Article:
Miguel Cabrera is sticking by his plan to retire for good after this season.
The 39-year-old Detroit Tigers infielder, and probably the greatest hitters in MLB historical past, stated late final yr his twenty first season can be his final.
He stood by that following Venezuela’s World Baseball Traditional exercise on Friday.
He added, too, that he doesn’t plan on pulling “a Tom Brady” — retiring, then unretiring, identical to the legendary quarterback did with the Buccaneers this previous season.
“My physique is actually telling me that this may be the correct time to name it a profession,” Cabrera told ESPN. “I’m actually grateful for all that I’ve been in a position to reside and achieve on the baseball area. However it’s time to go.”
The 12-time All-Star stated his important aim is to remain wholesome as he enters the ultimate yr of a contract extension he signed with the Tigers earlier than his 2014 marketing campaign.
The Venezuelan began his profession with the Marlins, successful a World Sequence in his rookie yr in the course of the 2003 season.
Cabrera joined the Tigers in 2008 and has stayed in Detroit ever since.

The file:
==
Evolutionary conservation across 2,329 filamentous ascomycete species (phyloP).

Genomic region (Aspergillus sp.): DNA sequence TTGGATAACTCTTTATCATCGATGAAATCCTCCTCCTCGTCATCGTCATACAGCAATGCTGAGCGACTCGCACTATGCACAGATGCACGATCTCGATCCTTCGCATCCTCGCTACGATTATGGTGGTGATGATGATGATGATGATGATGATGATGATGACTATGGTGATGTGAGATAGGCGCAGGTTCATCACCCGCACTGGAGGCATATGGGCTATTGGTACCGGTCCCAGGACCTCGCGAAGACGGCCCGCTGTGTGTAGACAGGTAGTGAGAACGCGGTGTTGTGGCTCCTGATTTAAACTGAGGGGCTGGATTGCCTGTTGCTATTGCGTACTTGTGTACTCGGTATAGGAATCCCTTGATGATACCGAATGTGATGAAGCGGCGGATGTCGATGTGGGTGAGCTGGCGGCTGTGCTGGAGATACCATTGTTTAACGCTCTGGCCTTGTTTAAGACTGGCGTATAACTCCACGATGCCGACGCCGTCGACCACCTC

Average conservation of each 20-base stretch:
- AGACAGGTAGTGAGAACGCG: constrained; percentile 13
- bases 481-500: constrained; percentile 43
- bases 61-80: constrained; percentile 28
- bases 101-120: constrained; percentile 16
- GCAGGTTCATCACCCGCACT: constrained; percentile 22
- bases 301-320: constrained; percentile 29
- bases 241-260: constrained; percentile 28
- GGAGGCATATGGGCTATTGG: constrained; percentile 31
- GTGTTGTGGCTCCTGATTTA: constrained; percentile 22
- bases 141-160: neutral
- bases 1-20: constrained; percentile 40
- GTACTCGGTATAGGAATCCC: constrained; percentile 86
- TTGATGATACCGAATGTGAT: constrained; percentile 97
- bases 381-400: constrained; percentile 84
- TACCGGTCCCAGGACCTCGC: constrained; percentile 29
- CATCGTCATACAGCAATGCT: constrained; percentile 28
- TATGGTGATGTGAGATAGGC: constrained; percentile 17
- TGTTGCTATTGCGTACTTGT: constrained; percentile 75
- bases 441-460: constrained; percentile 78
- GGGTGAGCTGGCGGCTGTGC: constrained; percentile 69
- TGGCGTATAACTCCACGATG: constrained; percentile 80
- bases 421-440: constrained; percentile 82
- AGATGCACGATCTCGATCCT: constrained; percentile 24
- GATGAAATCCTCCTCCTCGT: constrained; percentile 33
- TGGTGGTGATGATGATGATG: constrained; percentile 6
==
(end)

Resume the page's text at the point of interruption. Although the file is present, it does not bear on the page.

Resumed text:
Throughout his time on the Tigers, Cabrera received consecutive MVPs in 2012 and 2013 and achieved a Triple Crown in 2012 — an achievement that hadn’t been reached since Carl Yastrezmeski did it with the Purple Sox in 1967.
He confirmed off his hitting prowess even additional by becoming a member of the three,000-hit membership final season.
Cabrera is presently enjoying with Venezuela for the World Baseball Traditional, the place he’s helped his workforce end 4-0 in pool play.
Cabrera stated there are “no phrases to explain” what it means to characterize Venezuela, and he informed ESPN that successful a WBC title can be simply as significant as successful one other World Sequence.
“Hopefully we will proceed staying wholesome and enjoying good baseball,” Cabrera stated. “However actually, all we hope to do is win for our nation. It will be a dream come true and an unbelievable factor to do as I end out my profession.”